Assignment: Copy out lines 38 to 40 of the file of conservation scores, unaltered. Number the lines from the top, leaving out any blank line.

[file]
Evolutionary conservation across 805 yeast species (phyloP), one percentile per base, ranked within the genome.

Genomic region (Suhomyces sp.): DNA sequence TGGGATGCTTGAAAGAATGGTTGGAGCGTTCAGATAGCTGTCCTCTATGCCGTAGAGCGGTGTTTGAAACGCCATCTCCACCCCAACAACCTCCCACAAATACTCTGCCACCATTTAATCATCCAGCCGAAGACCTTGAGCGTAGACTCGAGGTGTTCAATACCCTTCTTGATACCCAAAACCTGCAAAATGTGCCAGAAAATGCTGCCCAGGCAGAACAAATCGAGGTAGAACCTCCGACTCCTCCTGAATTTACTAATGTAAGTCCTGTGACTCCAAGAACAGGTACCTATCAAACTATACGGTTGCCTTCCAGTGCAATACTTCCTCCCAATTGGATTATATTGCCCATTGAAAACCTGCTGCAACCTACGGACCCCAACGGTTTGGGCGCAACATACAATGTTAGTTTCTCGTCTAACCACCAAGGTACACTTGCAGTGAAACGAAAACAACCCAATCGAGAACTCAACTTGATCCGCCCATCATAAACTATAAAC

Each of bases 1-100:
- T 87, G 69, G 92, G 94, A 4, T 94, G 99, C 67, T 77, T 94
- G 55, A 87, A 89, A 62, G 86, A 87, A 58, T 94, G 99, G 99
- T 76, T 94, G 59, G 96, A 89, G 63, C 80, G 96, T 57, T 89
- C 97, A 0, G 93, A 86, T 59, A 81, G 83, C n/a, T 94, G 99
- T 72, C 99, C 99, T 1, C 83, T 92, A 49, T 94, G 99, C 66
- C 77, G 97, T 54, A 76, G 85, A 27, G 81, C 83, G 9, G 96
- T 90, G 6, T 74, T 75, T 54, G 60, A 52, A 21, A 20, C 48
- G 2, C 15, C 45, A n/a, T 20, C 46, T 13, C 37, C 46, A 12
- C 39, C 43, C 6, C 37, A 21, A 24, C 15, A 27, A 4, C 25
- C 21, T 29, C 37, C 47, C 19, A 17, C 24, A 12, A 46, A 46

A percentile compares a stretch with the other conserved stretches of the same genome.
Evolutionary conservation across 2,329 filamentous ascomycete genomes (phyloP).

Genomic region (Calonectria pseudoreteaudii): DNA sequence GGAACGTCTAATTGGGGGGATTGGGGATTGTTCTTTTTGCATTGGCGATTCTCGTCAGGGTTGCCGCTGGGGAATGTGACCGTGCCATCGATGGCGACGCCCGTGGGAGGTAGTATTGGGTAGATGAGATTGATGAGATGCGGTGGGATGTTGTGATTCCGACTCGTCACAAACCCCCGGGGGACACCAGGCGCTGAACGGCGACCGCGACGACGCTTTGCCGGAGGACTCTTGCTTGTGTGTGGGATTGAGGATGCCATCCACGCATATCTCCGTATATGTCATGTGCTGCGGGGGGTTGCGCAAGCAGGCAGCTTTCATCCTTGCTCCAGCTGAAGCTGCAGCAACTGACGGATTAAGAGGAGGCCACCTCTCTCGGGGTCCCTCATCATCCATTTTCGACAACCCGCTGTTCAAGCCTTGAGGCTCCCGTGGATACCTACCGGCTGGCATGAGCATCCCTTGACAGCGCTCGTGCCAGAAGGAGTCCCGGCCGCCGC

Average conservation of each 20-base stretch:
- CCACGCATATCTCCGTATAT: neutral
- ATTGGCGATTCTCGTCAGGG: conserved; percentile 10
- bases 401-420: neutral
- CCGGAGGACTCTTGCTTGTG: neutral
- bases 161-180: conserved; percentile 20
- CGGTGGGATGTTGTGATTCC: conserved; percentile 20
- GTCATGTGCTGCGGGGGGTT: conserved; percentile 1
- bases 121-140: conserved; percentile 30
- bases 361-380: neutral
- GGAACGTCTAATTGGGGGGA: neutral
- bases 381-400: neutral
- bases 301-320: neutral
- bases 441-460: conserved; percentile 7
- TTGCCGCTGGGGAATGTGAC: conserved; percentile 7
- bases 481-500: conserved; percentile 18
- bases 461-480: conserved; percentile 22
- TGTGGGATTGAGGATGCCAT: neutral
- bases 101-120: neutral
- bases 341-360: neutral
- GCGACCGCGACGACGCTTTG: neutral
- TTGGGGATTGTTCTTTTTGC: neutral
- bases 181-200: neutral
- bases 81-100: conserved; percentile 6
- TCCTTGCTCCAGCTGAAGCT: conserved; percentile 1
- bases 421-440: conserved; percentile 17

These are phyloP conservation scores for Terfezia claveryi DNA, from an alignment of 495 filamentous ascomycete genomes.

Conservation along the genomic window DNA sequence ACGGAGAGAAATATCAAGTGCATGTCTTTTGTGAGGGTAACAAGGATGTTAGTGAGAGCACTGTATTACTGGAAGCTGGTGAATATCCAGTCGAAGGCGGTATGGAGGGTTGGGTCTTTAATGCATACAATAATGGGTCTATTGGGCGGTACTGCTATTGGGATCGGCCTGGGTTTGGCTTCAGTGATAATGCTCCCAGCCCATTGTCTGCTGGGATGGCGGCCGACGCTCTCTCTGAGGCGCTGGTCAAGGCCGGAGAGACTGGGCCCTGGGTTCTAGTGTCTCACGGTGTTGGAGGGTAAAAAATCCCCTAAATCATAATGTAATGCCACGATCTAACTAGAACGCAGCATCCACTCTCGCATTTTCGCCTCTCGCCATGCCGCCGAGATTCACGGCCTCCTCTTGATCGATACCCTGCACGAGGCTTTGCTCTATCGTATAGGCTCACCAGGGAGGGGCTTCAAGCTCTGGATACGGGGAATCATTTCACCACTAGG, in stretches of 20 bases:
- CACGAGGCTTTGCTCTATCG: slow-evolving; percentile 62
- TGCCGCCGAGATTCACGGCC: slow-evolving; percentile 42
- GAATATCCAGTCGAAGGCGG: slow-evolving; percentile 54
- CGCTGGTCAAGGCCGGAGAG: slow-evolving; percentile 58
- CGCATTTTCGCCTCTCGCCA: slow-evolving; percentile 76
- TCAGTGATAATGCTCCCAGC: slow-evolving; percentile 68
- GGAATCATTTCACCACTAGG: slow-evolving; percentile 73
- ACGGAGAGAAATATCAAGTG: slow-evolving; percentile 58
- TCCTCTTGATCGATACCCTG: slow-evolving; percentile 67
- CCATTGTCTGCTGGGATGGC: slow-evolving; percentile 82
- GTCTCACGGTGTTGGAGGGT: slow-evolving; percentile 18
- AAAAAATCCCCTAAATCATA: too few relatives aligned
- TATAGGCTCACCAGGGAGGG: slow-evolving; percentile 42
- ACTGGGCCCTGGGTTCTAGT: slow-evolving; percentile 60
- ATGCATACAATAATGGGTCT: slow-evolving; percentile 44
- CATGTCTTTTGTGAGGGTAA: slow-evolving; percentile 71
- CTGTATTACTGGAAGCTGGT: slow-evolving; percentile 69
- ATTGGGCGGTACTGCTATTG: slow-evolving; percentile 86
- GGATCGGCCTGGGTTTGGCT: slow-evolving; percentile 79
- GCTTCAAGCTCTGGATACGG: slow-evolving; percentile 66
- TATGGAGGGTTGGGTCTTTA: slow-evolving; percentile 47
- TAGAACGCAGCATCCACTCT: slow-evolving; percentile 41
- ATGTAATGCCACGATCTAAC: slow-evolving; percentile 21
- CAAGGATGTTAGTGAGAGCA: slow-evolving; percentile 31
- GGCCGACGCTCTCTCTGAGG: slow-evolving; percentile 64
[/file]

- TTGGGGATTGTTCTTTTTGC: neutral
- bases 181-200: neutral
- bases 81-100: conserved; percentile 6